Did you know you can protect your earnings from taxes without resorting to a Swiss account? Here are nine of the best IRS approved tax shelters you can use to reduce your tax bill.
- Set Up a Retirement Account
Tax-deferred retirement accounts like an IRA or 401(k) allow you to save money on taxes now by deferring to pay taxes in retirement. For the 2020 tax year, you could contribute up to $6,000 to a traditional IRA or $7,000 if you were age 50 or older. For 401(k) investment accounts, you could’ve contributed up to $19,500. Those age 50 or older could’ve contributed up to an additional $6,500 as a catch-up contribution. Keep in mind that your retirement funds will be taxed when you make an early withdrawal; however, there are some exceptions. Remember that it might be a good idea to begin contributing to a tax-deferred retirement account now because you could fall into a lower tax bracket when you retire.
- Buy a Home
One of the real advantages of home-ownership is claiming several tax deductions that renters cannot. The IRS allows you to deduct qualified expenses related to owning a home, including home mortgage interest, mortgage insurance, real estate taxes, and even building materials for a new construction.
- Protect Your Capital Gains
If you sell your home and earn a significant profit, you can protect it from being taxed if you meet specific requirements. You need to pass an IRS ownership test and report your income using Form 1099-S. Also, you must use Schedule D (Form 1040) to report the capital gain and Form 8949 to report the sale of your home. Single homeowners can exclude up to $250,000 of capital gains from their incomes, and married couples filing jointly can exclude $500,000.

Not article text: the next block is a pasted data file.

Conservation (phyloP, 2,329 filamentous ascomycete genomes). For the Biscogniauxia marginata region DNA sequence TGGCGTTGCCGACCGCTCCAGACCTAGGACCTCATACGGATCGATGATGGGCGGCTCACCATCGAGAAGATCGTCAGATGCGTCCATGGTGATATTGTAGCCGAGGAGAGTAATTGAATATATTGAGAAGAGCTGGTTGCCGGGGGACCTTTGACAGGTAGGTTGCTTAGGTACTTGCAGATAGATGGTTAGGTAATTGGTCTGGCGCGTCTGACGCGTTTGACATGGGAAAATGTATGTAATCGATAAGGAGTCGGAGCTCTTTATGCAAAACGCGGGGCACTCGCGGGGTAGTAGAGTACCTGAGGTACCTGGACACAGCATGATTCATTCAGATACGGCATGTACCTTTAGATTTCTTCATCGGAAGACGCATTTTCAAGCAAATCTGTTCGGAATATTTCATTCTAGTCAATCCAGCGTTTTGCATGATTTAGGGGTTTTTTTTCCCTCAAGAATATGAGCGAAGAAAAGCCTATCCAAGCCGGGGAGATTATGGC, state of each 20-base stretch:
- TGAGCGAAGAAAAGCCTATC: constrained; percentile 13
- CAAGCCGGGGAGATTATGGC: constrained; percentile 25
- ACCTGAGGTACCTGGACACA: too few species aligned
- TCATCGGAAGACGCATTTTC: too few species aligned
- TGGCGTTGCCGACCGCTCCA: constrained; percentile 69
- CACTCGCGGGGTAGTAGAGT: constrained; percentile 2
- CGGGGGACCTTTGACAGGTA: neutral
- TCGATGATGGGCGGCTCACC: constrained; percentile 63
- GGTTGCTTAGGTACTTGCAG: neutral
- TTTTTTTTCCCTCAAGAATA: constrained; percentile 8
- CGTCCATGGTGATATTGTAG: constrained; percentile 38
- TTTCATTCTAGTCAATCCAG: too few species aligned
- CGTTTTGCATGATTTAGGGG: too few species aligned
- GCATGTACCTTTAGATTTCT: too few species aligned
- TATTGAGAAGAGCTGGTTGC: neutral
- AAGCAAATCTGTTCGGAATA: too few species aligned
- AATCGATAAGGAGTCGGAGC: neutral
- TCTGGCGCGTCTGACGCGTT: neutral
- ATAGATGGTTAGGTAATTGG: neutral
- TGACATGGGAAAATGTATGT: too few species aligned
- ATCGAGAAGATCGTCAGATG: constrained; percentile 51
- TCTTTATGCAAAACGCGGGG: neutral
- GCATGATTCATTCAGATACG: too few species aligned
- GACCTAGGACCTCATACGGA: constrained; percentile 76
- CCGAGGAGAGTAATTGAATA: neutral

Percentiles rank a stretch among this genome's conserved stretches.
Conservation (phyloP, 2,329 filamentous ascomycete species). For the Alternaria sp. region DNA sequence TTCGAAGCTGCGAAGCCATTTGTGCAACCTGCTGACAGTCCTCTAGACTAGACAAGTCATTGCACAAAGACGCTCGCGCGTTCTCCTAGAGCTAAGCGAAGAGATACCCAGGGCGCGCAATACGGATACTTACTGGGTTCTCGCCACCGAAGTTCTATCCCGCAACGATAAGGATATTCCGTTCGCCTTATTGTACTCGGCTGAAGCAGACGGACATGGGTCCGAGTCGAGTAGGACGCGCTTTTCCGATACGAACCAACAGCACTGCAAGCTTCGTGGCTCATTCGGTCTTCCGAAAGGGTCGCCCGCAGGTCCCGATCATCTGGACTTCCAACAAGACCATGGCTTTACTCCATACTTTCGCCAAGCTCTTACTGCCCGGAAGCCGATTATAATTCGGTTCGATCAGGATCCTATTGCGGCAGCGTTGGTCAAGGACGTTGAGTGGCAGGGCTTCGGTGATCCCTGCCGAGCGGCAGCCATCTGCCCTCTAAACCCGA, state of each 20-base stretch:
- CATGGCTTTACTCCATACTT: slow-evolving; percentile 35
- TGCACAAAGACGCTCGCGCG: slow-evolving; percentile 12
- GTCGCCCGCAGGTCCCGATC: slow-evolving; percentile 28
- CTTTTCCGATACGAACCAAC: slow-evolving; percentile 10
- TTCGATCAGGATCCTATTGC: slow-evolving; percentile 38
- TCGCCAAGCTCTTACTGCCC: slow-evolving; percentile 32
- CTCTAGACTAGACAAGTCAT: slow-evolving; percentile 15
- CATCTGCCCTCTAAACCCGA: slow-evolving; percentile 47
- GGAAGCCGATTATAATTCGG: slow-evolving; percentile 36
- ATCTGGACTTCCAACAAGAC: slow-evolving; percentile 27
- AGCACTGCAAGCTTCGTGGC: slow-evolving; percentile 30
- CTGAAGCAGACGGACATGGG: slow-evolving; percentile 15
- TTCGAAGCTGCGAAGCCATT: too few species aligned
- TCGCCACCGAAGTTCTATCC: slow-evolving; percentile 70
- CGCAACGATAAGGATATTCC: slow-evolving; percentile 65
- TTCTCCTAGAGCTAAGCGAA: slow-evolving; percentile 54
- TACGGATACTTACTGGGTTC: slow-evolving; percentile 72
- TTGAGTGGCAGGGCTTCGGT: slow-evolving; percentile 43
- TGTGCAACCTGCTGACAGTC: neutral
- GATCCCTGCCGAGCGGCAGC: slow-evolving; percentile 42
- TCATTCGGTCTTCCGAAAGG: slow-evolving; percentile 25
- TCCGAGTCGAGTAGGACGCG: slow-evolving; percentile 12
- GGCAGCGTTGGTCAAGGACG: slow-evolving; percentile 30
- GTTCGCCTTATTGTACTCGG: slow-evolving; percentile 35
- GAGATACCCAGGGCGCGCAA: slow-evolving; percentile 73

- Open a Health Savings Account
Quickly reduce your tax liability by opening a Health Savings Account (HSA). With an HSA, you can use the nontaxable funds to cover out-of-pocket medical and health expenses including, dental work, eyeglasses, contacts, and more. Fund your account straight from your paycheck and use the money when you need it. For 2020, max contributions were up to $3,550 if you were single or up to $7,100 for families.
- Become an Angel Investor
Angel investors invest in startups and small businesses. Although risky, angel investors can potentially both receive a tax credit and give you an excellent return on your investment if the business succeeds.
- Use the Child Tax Credit
Although parenting may be intimidating (and expensive), your children could also help you protect some of your hard-earned dollars. The child tax credit enables you to claim $2,000 per qualifying child. Also, up to $1,400 of that credit is refundable for each qualifying child.
- Workplace Benefits
If you’re self-employed and using part of your paycheck to pay for health insurance, you might qualify for a deduction. According to TurboTax, you can deduct “premiums that you pay for medical, dental and qualifying long-term care insurance for yourself, your spouse and your dependents.” The deduction lowers your adjusted gross income and, thus, reduces your overall tax liability. For those employed, you can itemize qualified medical expenses to get a deduction.
- College Savings Plan
A college savings account, otherwise known as a 529 plan, is provided by a state or educational institution that allows for several tax benefits. For example, account earnings aren’t federally taxed when used for qualified educational expenses. Also all qualified withdrawals aren’t subject to federal taxes.
- Owning a Business
Business owners can deduct a variety of qualified expenses used to keep your business in operation. The IRS defines an allowable expense as being “both ordinary and necessary,” and not used to figure the cost of goods sold, personal expenses and capital expenses. Some eligible business expense deductions include: employees’ pay, retirement plans, interest and insurance. Small-business owners may also deduct use of your car and your home if used for your business.
- Set Up a Retirement Account
Article from MSN.com